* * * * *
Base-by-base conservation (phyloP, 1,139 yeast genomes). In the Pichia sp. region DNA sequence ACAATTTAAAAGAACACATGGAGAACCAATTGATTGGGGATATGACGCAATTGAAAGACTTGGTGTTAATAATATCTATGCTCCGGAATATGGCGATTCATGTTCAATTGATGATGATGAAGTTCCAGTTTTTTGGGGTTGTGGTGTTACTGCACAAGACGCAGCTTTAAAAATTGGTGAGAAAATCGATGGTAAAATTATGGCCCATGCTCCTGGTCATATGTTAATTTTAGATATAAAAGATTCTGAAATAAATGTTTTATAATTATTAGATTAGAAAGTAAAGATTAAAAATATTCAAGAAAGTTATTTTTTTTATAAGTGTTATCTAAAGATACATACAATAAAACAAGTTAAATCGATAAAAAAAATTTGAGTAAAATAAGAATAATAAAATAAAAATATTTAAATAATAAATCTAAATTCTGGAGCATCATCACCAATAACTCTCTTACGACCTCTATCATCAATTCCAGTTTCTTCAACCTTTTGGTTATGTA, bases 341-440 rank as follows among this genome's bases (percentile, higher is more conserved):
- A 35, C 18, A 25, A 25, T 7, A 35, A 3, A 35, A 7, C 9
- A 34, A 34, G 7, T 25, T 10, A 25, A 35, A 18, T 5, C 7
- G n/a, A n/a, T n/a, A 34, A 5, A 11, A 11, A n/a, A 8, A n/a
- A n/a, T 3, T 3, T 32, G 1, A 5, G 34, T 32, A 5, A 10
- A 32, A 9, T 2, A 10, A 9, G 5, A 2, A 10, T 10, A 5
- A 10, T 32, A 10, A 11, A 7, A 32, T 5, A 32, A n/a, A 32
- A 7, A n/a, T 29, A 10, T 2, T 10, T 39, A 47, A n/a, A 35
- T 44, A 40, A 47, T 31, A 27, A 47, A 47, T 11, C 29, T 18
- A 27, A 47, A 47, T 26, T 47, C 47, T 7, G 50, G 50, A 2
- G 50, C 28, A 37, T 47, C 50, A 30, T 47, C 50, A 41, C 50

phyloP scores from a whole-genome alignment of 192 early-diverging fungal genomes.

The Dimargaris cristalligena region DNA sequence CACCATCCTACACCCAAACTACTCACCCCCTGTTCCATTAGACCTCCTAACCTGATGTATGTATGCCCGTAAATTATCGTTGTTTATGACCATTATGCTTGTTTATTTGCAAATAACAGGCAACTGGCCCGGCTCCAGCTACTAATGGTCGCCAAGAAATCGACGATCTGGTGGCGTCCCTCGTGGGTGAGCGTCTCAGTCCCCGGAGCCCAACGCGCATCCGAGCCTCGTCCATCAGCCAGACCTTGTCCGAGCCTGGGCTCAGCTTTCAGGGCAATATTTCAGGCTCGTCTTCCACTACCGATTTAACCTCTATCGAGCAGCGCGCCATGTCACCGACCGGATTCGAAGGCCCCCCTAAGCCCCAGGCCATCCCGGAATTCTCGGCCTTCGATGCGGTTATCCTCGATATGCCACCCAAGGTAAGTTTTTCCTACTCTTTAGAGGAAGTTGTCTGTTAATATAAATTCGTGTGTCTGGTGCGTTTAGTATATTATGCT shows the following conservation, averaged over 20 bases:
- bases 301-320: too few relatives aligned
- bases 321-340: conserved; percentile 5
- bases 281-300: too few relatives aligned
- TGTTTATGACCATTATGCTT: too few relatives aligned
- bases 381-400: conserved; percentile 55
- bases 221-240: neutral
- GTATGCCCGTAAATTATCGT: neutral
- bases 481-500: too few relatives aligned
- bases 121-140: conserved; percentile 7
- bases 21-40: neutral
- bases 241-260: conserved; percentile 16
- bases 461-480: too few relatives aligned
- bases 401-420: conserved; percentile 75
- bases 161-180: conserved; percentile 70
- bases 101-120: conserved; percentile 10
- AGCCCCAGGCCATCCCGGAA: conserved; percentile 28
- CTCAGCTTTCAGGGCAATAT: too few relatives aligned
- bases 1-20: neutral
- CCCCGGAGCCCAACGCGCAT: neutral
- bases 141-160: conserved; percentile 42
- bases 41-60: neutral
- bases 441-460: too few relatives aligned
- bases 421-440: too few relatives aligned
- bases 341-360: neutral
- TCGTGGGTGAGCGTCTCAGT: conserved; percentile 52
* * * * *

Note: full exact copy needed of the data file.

Base-by-base conservation (phyloP, 1,139 yeast genomes). In the Pichia sp. region DNA sequence ACAATTTAAAAGAACACATGGAGAACCAATTGATTGGGGATATGACGCAATTGAAAGACTTGGTGTTAATAATATCTATGCTCCGGAATATGGCGATTCATGTTCAATTGATGATGATGAAGTTCCAGTTTTTTGGGGTTGTGGTGTTACTGCACAAGACGCAGCTTTAAAAATTGGTGAGAAAATCGATGGTAAAATTATGGCCCATGCTCCTGGTCATATGTTAATTTTAGATATAAAAGATTCTGAAATAAATGTTTTATAATTATTAGATTAGAAAGTAAAGATTAAAAATATTCAAGAAAGTTATTTTTTTTATAAGTGTTATCTAAAGATACATACAATAAAACAAGTTAAATCGATAAAAAAAATTTGAGTAAAATAAGAATAATAAAATAAAAATATTTAAATAATAAATCTAAATTCTGGAGCATCATCACCAATAACTCTCTTACGACCTCTATCATCAATTCCAGTTTCTTCAACCTTTTGGTTATGTA, bases 341-440 rank as follows among this genome's bases (percentile, higher is more conserved):
- A 35, C 18, A 25, A 25, T 7, A 35, A 3, A 35, A 7, C 9
- A 34, A 34, G 7, T 25, T 10, A 25, A 35, A 18, T 5, C 7
- G n/a, A n/a, T n/a, A 34, A 5, A 11, A 11, A n/a, A 8, A n/a
- A n/a, T 3, T 3, T 32, G 1, A 5, G 34, T 32, A 5, A 10
- A 32, A 9, T 2, A 10, A 9, G 5, A 2, A 10, T 10, A 5
- A 10, T 32, A 10, A 11, A 7, A 32, T 5, A 32, A n/a, A 32
- A 7, A n/a, T 29, A 10, T 2, T 10, T 39, A 47, A n/a, A 35
- T 44, A 40, A 47, T 31, A 27, A 47, A 47, T 11, C 29, T 18
- A 27, A 47, A 47, T 26, T 47, C 47, T 7, G 50, G 50, A 2
- G 50, C 28, A 37, T 47, C 50, A 30, T 47, C 50, A 41, C 50

phyloP scores from a whole-genome alignment of 192 early-diverging fungal genomes.

The Dimargaris cristalligena region DNA sequence CACCATCCTACACCCAAACTACTCACCCCCTGTTCCATTAGACCTCCTAACCTGATGTATGTATGCCCGTAAATTATCGTTGTTTATGACCATTATGCTTGTTTATTTGCAAATAACAGGCAACTGGCCCGGCTCCAGCTACTAATGGTCGCCAAGAAATCGACGATCTGGTGGCGTCCCTCGTGGGTGAGCGTCTCAGTCCCCGGAGCCCAACGCGCATCCGAGCCTCGTCCATCAGCCAGACCTTGTCCGAGCCTGGGCTCAGCTTTCAGGGCAATATTTCAGGCTCGTCTTCCACTACCGATTTAACCTCTATCGAGCAGCGCGCCATGTCACCGACCGGATTCGAAGGCCCCCCTAAGCCCCAGGCCATCCCGGAATTCTCGGCCTTCGATGCGGTTATCCTCGATATGCCACCCAAGGTAAGTTTTTCCTACTCTTTAGAGGAAGTTGTCTGTTAATATAAATTCGTGTGTCTGGTGCGTTTAGTATATTATGCT shows the following conservation, averaged over 20 bases:
- bases 301-320: too few relatives aligned
- bases 321-340: conserved; percentile 5
- bases 281-300: too few relatives aligned
- TGTTTATGACCATTATGCTT: too few relatives aligned
- bases 381-400: conserved; percentile 55
- bases 221-240: neutral
- GTATGCCCGTAAATTATCGT: neutral
- bases 481-500: too few relatives aligned
- bases 121-140: conserved; percentile 7
- bases 21-40: neutral
- bases 241-260: conserved; percentile 16
- bases 461-480: too few relatives aligned
- bases 401-420: conserved; percentile 75
- bases 161-180: conserved; percentile 70
- bases 101-120: conserved; percentile 10
- AGCCCCAGGCCATCCCGGAA: conserved; percentile 28
- CTCAGCTTTCAGGGCAATAT: too few relatives aligned
- bases 1-20: neutral
- CCCCGGAGCCCAACGCGCAT: neutral
- bases 141-160: conserved; percentile 42
- bases 41-60: neutral
- bases 441-460: too few relatives aligned
- bases 421-440: too few relatives aligned
- bases 341-360: neutral
- TCGTGGGTGAGCGTCTCAGT: conserved; percentile 52